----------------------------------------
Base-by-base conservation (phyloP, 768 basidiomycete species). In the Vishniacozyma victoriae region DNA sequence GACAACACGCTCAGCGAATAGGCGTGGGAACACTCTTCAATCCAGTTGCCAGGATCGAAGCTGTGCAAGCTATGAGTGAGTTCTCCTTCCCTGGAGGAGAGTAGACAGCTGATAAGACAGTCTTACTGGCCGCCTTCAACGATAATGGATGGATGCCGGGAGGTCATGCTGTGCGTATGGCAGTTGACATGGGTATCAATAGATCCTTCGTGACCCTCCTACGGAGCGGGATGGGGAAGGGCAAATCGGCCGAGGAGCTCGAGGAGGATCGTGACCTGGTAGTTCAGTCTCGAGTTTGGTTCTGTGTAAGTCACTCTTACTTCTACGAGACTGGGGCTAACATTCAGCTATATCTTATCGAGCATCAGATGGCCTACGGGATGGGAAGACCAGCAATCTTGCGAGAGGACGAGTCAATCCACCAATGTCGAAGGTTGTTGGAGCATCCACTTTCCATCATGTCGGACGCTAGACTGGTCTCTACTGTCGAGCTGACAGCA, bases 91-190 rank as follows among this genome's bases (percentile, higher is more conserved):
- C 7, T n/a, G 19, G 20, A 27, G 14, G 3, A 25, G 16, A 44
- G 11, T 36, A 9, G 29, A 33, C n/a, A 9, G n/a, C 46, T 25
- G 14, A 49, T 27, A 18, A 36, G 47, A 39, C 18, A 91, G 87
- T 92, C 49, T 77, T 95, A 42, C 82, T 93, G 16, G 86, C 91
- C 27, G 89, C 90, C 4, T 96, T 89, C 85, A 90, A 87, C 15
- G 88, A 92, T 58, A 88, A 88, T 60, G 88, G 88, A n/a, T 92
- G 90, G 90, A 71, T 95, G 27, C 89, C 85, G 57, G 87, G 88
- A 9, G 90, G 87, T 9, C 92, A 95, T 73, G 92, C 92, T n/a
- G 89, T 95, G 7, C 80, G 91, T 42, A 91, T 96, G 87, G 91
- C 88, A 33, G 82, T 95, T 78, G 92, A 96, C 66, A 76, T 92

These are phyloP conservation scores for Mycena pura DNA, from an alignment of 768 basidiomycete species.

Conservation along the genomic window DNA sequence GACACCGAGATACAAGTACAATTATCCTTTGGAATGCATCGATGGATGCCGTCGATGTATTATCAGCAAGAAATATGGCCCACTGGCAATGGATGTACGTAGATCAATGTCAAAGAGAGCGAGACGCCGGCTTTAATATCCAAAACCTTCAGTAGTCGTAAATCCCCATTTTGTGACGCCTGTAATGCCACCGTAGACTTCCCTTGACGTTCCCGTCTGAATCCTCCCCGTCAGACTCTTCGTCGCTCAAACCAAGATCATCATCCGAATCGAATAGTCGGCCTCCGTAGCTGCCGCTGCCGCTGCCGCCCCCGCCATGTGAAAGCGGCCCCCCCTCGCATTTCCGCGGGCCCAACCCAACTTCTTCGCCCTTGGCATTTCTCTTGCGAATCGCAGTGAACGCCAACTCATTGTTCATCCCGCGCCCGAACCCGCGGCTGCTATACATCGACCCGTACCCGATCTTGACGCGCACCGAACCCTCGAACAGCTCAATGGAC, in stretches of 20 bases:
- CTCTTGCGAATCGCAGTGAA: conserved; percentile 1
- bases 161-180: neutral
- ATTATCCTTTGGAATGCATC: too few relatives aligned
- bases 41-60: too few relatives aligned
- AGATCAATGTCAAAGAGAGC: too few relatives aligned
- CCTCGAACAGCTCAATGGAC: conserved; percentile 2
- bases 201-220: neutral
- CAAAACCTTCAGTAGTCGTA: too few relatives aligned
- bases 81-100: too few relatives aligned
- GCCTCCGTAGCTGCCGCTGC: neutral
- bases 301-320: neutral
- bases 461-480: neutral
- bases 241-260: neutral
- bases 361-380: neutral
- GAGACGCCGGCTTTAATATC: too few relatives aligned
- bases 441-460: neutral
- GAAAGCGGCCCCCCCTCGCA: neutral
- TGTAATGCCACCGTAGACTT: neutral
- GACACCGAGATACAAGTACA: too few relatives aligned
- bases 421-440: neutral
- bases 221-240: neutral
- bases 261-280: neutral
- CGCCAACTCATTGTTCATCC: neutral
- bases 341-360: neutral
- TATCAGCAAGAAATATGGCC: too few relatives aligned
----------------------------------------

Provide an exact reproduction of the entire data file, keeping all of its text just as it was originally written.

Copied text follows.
Base-by-base conservation (phyloP, 768 basidiomycete species). In the Vishniacozyma victoriae region DNA sequence GACAACACGCTCAGCGAATAGGCGTGGGAACACTCTTCAATCCAGTTGCCAGGATCGAAGCTGTGCAAGCTATGAGTGAGTTCTCCTTCCCTGGAGGAGAGTAGACAGCTGATAAGACAGTCTTACTGGCCGCCTTCAACGATAATGGATGGATGCCGGGAGGTCATGCTGTGCGTATGGCAGTTGACATGGGTATCAATAGATCCTTCGTGACCCTCCTACGGAGCGGGATGGGGAAGGGCAAATCGGCCGAGGAGCTCGAGGAGGATCGTGACCTGGTAGTTCAGTCTCGAGTTTGGTTCTGTGTAAGTCACTCTTACTTCTACGAGACTGGGGCTAACATTCAGCTATATCTTATCGAGCATCAGATGGCCTACGGGATGGGAAGACCAGCAATCTTGCGAGAGGACGAGTCAATCCACCAATGTCGAAGGTTGTTGGAGCATCCACTTTCCATCATGTCGGACGCTAGACTGGTCTCTACTGTCGAGCTGACAGCA, bases 91-190 rank as follows among this genome's bases (percentile, higher is more conserved):
- C 7, T n/a, G 19, G 20, A 27, G 14, G 3, A 25, G 16, A 44
- G 11, T 36, A 9, G 29, A 33, C n/a, A 9, G n/a, C 46, T 25
- G 14, A 49, T 27, A 18, A 36, G 47, A 39, C 18, A 91, G 87
- T 92, C 49, T 77, T 95, A 42, C 82, T 93, G 16, G 86, C 91
- C 27, G 89, C 90, C 4, T 96, T 89, C 85, A 90, A 87, C 15
- G 88, A 92, T 58, A 88, A 88, T 60, G 88, G 88, A n/a, T 92
- G 90, G 90, A 71, T 95, G 27, C 89, C 85, G 57, G 87, G 88
- A 9, G 90, G 87, T 9, C 92, A 95, T 73, G 92, C 92, T n/a
- G 89, T 95, G 7, C 80, G 91, T 42, A 91, T 96, G 87, G 91
- C 88, A 33, G 82, T 95, T 78, G 92, A 96, C 66, A 76, T 92

These are phyloP conservation scores for Mycena pura DNA, from an alignment of 768 basidiomycete species.

Conservation along the genomic window DNA sequence GACACCGAGATACAAGTACAATTATCCTTTGGAATGCATCGATGGATGCCGTCGATGTATTATCAGCAAGAAATATGGCCCACTGGCAATGGATGTACGTAGATCAATGTCAAAGAGAGCGAGACGCCGGCTTTAATATCCAAAACCTTCAGTAGTCGTAAATCCCCATTTTGTGACGCCTGTAATGCCACCGTAGACTTCCCTTGACGTTCCCGTCTGAATCCTCCCCGTCAGACTCTTCGTCGCTCAAACCAAGATCATCATCCGAATCGAATAGTCGGCCTCCGTAGCTGCCGCTGCCGCTGCCGCCCCCGCCATGTGAAAGCGGCCCCCCCTCGCATTTCCGCGGGCCCAACCCAACTTCTTCGCCCTTGGCATTTCTCTTGCGAATCGCAGTGAACGCCAACTCATTGTTCATCCCGCGCCCGAACCCGCGGCTGCTATACATCGACCCGTACCCGATCTTGACGCGCACCGAACCCTCGAACAGCTCAATGGAC, in stretches of 20 bases:
- CTCTTGCGAATCGCAGTGAA: conserved; percentile 1
- bases 161-180: neutral
- ATTATCCTTTGGAATGCATC: too few relatives aligned
- bases 41-60: too few relatives aligned
- AGATCAATGTCAAAGAGAGC: too few relatives aligned
- CCTCGAACAGCTCAATGGAC: conserved; percentile 2
- bases 201-220: neutral
- CAAAACCTTCAGTAGTCGTA: too few relatives aligned
- bases 81-100: too few relatives aligned
- GCCTCCGTAGCTGCCGCTGC: neutral
- bases 301-320: neutral
- bases 461-480: neutral
- bases 241-260: neutral
- bases 361-380: neutral
- GAGACGCCGGCTTTAATATC: too few relatives aligned
- bases 441-460: neutral
- GAAAGCGGCCCCCCCTCGCA: neutral
- TGTAATGCCACCGTAGACTT: neutral
- GACACCGAGATACAAGTACA: too few relatives aligned
- bases 421-440: neutral
- bases 221-240: neutral
- bases 261-280: neutral
- CGCCAACTCATTGTTCATCC: neutral
- bases 341-360: neutral
- TATCAGCAAGAAATATGGCC: too few relatives aligned